Who Is Guillain-Barre Syndrome Named After?


Quick Answer

Guillain-Barre syndrome is named after Georges Guillain and Jean Alexandre Barre, two doctors who discovered the disease's characteristic feature in 1916, states the American Medical Association. French physician Jean Landry described the condition in 1859, but it was not given a name at that time.

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Guillain-Barre syndrome is a rare autoimmune condition in which the immune system attacks nerves in the peripheral nervous system. As of January 2016, the cause of this disorder is unknown. Guillain-Barre syndrome is usually triggered by an infection, such as a respiratory illness or stomach flu, according to Healthline.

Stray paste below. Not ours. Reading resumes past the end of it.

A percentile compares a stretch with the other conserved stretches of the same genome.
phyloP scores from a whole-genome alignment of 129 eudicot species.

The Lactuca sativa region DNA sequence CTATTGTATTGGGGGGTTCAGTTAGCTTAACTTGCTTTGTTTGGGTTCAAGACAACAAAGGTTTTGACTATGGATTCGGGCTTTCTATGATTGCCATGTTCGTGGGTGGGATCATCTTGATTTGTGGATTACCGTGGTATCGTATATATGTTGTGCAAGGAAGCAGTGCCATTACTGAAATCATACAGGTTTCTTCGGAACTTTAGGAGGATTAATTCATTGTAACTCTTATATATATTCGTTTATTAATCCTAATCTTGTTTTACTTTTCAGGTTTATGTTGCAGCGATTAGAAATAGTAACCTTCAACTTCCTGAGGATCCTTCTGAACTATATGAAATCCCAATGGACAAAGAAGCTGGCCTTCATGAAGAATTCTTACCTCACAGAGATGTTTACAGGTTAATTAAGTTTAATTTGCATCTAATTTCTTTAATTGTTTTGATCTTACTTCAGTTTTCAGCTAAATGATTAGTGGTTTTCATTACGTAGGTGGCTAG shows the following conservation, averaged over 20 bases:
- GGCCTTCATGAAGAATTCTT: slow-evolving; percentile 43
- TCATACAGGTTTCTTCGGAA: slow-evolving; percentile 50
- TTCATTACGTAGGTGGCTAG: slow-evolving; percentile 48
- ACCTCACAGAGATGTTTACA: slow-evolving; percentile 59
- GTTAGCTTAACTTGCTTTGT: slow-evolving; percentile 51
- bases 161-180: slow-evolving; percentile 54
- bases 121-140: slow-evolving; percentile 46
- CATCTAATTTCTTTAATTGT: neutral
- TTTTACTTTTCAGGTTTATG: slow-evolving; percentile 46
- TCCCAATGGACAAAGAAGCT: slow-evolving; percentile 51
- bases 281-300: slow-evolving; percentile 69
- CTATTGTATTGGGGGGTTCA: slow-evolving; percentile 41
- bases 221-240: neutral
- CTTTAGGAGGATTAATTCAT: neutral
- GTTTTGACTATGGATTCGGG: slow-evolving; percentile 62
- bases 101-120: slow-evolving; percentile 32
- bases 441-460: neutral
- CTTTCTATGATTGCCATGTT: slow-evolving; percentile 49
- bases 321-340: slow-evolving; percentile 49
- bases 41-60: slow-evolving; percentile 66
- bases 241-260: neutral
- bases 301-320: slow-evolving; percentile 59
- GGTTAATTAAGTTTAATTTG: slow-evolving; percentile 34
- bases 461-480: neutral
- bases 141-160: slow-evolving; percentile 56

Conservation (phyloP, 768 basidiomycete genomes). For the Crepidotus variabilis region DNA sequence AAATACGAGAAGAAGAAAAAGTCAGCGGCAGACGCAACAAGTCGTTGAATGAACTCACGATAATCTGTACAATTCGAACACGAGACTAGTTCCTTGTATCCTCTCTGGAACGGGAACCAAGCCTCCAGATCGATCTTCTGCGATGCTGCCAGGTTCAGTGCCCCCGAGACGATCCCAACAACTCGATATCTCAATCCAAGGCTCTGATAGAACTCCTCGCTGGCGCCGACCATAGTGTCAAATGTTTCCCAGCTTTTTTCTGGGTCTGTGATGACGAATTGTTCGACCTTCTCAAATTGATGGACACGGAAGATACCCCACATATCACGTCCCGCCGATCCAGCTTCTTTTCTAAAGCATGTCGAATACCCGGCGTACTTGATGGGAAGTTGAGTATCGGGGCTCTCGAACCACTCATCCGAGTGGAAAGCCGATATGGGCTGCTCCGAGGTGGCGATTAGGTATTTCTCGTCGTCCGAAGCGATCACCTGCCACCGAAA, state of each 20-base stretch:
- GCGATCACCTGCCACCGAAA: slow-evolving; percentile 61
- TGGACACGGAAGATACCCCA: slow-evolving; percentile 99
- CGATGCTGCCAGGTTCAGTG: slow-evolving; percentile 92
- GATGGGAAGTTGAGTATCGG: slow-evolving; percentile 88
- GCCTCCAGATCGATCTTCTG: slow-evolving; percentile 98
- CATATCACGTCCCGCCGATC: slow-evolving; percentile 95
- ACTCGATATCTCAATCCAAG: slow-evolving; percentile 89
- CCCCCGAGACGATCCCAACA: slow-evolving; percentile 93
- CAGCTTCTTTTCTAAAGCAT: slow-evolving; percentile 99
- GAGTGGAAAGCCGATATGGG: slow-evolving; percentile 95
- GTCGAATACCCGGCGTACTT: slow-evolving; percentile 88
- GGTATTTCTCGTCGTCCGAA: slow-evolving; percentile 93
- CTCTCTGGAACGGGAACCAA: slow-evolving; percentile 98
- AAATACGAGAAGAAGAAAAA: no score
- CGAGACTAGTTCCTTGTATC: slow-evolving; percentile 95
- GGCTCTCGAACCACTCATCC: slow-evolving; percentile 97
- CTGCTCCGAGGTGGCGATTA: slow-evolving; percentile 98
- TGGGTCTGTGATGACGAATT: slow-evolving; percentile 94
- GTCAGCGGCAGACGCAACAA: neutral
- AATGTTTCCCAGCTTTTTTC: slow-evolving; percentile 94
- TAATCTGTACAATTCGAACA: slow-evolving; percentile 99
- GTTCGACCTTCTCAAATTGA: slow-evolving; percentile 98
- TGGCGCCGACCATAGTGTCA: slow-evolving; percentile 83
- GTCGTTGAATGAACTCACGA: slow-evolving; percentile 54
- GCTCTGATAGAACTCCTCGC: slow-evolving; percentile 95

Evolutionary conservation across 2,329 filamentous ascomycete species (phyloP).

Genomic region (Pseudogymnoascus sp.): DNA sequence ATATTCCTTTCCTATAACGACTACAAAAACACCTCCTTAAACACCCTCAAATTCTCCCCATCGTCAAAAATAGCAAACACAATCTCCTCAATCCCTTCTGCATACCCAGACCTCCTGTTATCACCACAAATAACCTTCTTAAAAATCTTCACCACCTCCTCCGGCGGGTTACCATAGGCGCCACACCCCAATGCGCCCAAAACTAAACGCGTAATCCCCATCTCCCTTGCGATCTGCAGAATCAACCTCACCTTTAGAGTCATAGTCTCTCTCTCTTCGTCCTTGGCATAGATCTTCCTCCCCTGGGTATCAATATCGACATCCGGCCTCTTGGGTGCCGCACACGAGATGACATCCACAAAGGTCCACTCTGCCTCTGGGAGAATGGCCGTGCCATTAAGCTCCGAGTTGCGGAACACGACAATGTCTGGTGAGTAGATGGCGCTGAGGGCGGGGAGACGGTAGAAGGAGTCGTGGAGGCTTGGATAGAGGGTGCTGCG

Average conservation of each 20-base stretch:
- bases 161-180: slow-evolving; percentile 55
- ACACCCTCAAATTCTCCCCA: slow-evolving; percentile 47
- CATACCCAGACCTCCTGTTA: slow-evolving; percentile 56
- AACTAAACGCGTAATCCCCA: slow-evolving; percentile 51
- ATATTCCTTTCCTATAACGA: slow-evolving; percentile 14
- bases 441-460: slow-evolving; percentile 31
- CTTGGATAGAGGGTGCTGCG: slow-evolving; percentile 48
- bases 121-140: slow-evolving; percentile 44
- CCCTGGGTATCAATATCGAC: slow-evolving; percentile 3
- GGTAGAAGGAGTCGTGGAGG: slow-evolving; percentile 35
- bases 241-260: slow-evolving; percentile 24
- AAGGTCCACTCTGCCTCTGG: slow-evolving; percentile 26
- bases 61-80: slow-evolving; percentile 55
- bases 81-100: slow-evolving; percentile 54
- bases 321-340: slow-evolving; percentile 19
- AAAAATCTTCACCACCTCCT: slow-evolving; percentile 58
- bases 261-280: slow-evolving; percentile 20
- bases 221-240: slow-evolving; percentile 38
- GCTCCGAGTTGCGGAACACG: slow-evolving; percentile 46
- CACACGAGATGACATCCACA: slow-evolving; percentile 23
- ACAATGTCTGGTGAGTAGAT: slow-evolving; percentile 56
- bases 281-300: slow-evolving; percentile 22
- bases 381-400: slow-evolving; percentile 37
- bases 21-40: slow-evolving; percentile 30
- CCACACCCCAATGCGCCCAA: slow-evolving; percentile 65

Symptoms of Guillain-Barre syndrome include tingling in the fingers and toes, muscle weakness that spreads from the legs to the upper body, and difficulty swallowing or chewing, notes Healthline. Doctors diagnose the condition by performing a nerve conduction test or spinal tap. Guillain-Barre has no cure as of January 2016. Treatment involves hospitalization and either a plasma exchange or intravenous immunoglobulin until the patient's nervous system recovers.

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